by Nancy Casey
For today’s writing, you will need a half-dozen or so good words. What’s a good word? You’ll know one when you see one.
Get your page set up so that there is a line across the top where the title will go. Mark off some room for illustration, too. Then send yourself on a mission to find some good words.
One of the best place to find good words is in your own writing. You can find them anywhere, though—online, in books, flyers, graffiti… They don’t have to be words that you read. They can be words that you know or words that you hear.
Any word can be a good word. As long as you have some kind of connection to it, even a tiny one.
Scan some writing or just listen. As possible good words pop out at you, write them down across the page so that your first line of writing is just a string of words. Write down as many good words as will fit on one line.
Pick one of those words, any one. Look up its definition. If your word has more than one definition, choose just one of them and write it down. After the definition, write something that begins, “For example…” Give an example that will explain the definition better. Use the word as much as you can in what you write.
Your example can be as long or as short as you like. It can come from your memory or things that you know. You can also just make it up.
If the word you wrote about has more than one definition, you can write down another definition for the word and give another example.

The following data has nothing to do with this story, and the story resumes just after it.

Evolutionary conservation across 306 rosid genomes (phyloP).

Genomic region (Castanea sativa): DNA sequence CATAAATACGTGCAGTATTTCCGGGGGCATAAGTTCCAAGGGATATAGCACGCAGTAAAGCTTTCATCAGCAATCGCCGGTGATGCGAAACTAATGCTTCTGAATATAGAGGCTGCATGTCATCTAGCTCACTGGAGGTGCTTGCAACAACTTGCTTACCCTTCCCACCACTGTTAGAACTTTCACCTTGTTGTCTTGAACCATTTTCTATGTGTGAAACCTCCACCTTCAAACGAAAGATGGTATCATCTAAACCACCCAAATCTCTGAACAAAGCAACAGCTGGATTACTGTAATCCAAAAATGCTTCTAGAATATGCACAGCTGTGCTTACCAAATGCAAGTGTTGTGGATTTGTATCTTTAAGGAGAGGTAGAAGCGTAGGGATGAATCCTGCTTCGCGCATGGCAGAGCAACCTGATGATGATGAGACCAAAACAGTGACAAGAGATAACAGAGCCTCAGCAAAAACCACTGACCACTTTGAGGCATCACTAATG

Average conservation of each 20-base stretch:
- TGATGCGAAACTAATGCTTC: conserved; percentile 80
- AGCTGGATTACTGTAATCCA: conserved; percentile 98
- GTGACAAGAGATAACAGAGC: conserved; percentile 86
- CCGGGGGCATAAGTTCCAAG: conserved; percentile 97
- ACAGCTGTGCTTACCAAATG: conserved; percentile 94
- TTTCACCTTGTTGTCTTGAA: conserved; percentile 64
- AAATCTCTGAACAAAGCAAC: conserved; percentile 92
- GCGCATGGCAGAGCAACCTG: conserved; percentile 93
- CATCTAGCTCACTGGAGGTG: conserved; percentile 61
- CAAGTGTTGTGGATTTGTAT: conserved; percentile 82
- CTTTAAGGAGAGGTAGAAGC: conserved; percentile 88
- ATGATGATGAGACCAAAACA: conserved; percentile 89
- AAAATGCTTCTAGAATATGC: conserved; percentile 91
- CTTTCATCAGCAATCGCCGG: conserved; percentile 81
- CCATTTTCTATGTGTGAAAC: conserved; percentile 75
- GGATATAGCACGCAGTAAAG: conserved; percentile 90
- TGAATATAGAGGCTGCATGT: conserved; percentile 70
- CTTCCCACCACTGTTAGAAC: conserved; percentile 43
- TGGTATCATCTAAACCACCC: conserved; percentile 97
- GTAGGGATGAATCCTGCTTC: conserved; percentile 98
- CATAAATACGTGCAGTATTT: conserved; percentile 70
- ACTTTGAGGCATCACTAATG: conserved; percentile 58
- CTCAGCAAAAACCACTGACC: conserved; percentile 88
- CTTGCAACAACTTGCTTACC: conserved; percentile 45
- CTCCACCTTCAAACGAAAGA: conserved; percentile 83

If the word you wrote about doesn’t have another definition, or if you don’t want to write about that word anymore, pick a different word from your list and continue on by writing the definition of that one.
Draw or doodle in the illustration space.
When you have filled the page, reread your work. Make small changes if you need to. When you are satisfied with the page, give it a title and write the date on it, too.
Here is an example of what someone could write.
You can share your work by posting it as a comment below. You can type it in, or take a photo of it and upload the image.
Nancy Casey has lived in Latah County for many years. You can find more of her work here. She taught the Write-For-You writing class at the Recovery Center last summer and will return again in the spring. For more information about classes and writing certificates, contact Nancy or the Latah Recovery Community Center.